Thread-safe SAX parsing (was Re: Java based XML parsers for server use.)

roddey at roddey at
Mon May 10 18:44:59 BST 1999

> > * mads at
> > |
> > | Are there any Java based XML parsers that are suitable for server
> > | side use? One of the primary requirements for such a parser is that
> > | should be thread safe. i.e.., more than one thread should be able to
> > | use the parser simultaneously.
> >
> > I have to confess that I haven't looked at this aspect of parsers
> [snip]
>You could start with this:

>Once the parse begins, the SAX parser itself controls flow of
>processing, so I cannot imagine how another thread could mess up the
>actual parsing (there's no way to change the parser's state externally
>once it begins parsing).  To be perfectly safe, you could always
>synchronize on the InputSource and/or the InputStream/Reader that you
>are using.
>Perhaps people with more experience in Java concurrent programming can
>take (friendly) shots at this suggestion.

We take the approach that thread safety, at least from the perspective of
parsing, should be at the actual parser/scanner instance level. So, you cannot
have two threads using the same parser, but you can have as many threads as you
want, each with its own parser. This makes the system almost totally
synchronization free, so its fast and cheap. There are a few static data bits,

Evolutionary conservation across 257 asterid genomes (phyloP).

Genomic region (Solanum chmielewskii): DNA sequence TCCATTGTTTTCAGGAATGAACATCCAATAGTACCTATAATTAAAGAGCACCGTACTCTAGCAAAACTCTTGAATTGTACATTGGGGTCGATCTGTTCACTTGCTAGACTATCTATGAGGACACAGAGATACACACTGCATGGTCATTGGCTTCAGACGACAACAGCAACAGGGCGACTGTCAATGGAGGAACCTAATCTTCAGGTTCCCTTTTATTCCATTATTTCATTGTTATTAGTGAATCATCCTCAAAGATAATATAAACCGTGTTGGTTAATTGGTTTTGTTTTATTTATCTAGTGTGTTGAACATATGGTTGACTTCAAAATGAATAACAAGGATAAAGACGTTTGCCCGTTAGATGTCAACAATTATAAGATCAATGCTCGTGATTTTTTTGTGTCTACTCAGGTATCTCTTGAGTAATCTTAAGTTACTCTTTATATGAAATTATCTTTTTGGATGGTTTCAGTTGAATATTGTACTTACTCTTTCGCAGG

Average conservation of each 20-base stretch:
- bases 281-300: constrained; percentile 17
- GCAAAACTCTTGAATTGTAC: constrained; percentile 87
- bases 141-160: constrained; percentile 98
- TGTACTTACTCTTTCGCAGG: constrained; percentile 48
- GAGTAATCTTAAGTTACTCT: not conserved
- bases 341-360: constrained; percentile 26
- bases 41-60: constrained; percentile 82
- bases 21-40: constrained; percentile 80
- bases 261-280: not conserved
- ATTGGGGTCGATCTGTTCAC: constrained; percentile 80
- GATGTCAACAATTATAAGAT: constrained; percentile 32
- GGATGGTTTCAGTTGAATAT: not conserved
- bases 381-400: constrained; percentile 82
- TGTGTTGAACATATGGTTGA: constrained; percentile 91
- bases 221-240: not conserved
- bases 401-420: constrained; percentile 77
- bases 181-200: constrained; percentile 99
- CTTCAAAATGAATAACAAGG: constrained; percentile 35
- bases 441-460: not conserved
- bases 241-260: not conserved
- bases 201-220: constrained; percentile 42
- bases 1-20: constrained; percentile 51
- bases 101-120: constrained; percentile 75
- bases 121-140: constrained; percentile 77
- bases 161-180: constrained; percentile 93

but they are generally read only once initialized, so there is really little to
no synchronization required.

But that's just for parsing. The events that come out of the scanner/parser are
in the context of that one thread that is running that parse, so that is no
problem as well as long as the recipient handles any synchronization on the
target data structures. DOM of course is a another specification of worms and
has its own issues. It would often be the case that multiple threads would be in
a DOM structure all at the same time, so it generally has to be overly
synchronized and more granular level (i.e. it costs whether you are using it or

>From a server's perspective though, the 'thread per parser' scenario seems
optimal. It would basically equate to a 'thread per served client', which also
is very common and useful. In that kind of situation, there would be very little
synchronization required as relates to the XML parser. We don't forsee any
useful reason, that's worth the gotchas it raises for everyone else, to have
multiple threads in a single parser at a time.

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